Mark Gardner, CEO of OmniSeq
0:00 The Immune Report Card
6:46 Mutational burden, MSI testing
12:03 Just approved by New York State
13:45 Dealing with "immune escape"
18:02 RNAseq for better patient stratification
Reports from ASCO, the nation’s biggest cancer conference, this year again were full of stunning stories about the success of older and new immuno therapies. The race has never been hotter for biomarkers to target patient groups. Most of this new class of drugs--which harnesses the immune system to go after the cancer--inhibit an immune checkpoint called programmed cell death protein 1 or PDL1. So frontline cancer treatment these days typically includes a test for the PDL1 biomarker. But there are a breadth of potential targets in the immune system that promise to make this class of cancer drug even more effective.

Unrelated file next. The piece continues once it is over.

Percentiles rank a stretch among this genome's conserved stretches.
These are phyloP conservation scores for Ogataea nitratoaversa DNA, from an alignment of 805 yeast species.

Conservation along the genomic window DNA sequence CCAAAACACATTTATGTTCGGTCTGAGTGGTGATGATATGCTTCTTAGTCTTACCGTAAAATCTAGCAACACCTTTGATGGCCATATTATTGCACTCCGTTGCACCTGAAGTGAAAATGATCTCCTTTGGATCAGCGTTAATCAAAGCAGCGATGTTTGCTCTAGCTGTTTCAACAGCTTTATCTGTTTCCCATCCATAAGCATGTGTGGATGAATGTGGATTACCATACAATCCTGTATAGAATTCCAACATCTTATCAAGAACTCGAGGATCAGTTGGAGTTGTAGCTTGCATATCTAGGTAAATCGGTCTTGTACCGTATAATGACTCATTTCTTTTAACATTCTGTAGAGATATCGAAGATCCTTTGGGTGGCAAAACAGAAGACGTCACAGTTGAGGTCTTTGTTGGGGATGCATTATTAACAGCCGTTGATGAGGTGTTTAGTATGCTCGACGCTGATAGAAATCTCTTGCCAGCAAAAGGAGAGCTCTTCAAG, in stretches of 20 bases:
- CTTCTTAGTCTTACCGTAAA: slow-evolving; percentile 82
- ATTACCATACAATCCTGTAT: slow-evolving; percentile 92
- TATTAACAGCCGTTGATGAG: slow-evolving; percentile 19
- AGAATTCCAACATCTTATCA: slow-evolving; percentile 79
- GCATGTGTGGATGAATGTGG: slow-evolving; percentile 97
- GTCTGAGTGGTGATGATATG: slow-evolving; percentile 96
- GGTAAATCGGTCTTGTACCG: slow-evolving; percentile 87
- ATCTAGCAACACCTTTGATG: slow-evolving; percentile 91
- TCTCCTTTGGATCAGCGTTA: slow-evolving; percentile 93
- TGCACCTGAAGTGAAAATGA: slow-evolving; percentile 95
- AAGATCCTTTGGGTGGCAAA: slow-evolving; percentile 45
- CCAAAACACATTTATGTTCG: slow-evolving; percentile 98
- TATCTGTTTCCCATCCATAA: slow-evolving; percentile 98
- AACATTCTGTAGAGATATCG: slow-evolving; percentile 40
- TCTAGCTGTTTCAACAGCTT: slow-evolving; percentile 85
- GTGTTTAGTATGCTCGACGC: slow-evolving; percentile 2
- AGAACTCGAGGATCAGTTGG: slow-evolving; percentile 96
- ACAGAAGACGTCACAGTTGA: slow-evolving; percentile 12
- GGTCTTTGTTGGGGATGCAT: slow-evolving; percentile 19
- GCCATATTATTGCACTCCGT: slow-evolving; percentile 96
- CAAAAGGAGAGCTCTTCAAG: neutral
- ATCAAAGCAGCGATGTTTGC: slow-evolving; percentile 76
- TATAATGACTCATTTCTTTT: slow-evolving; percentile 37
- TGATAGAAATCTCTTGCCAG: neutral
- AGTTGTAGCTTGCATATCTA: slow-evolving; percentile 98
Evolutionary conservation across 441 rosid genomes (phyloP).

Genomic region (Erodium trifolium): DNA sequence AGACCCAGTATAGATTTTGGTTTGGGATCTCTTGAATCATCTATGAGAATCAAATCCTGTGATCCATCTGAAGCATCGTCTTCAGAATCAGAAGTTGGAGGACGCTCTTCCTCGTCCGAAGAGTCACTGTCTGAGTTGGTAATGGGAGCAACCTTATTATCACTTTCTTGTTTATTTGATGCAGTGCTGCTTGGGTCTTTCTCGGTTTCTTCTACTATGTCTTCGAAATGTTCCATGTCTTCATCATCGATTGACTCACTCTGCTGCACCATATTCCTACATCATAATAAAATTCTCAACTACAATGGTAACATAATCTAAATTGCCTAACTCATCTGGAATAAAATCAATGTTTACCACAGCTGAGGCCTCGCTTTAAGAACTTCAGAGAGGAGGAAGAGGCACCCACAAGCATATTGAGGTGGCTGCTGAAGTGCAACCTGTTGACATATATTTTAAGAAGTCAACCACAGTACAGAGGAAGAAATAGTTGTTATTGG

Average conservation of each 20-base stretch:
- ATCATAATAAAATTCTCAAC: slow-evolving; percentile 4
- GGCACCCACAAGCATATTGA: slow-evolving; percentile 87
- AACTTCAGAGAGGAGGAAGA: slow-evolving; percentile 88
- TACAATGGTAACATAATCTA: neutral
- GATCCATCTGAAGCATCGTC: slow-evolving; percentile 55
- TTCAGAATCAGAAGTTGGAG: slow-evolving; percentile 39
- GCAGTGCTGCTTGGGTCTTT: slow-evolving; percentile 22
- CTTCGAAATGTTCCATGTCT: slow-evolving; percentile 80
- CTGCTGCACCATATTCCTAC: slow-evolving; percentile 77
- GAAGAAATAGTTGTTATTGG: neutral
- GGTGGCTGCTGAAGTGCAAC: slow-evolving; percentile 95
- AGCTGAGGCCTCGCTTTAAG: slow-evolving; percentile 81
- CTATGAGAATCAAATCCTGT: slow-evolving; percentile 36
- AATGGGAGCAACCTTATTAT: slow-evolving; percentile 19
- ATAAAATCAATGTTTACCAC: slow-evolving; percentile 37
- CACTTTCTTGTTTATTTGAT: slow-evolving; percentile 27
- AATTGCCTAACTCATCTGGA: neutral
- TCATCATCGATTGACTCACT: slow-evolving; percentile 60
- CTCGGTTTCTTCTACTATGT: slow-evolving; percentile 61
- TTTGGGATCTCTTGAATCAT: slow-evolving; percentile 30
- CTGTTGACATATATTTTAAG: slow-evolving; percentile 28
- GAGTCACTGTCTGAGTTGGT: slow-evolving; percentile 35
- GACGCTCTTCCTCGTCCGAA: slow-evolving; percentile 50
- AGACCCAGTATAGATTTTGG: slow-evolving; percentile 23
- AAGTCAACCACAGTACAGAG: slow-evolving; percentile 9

Today we talk with Mark Gardner, CEO of OmniSeq, who has just received approval from New York State (the company is in Buffalo) to launch their new Immune Report Card.
“The biology is complicated. Even for folks that are PDL1 high, in the majority of cases those patients are not going to respond to these drugs. The average number of responders is 20-30%. So we know something else is going on. It turns out we’ve known some of the mechanisms for how the tumors are achieving "immune escape.” What we’ve not had the ability to do is to simultaneously measure across the range of hypotheses for how that tumor is escaping."
Omniseq's Immune Report Card includes mutational burden and MSI testing, which is common practice today. The two additional “legs” of the report are copy number variation for PDL1 as well as RNAseq.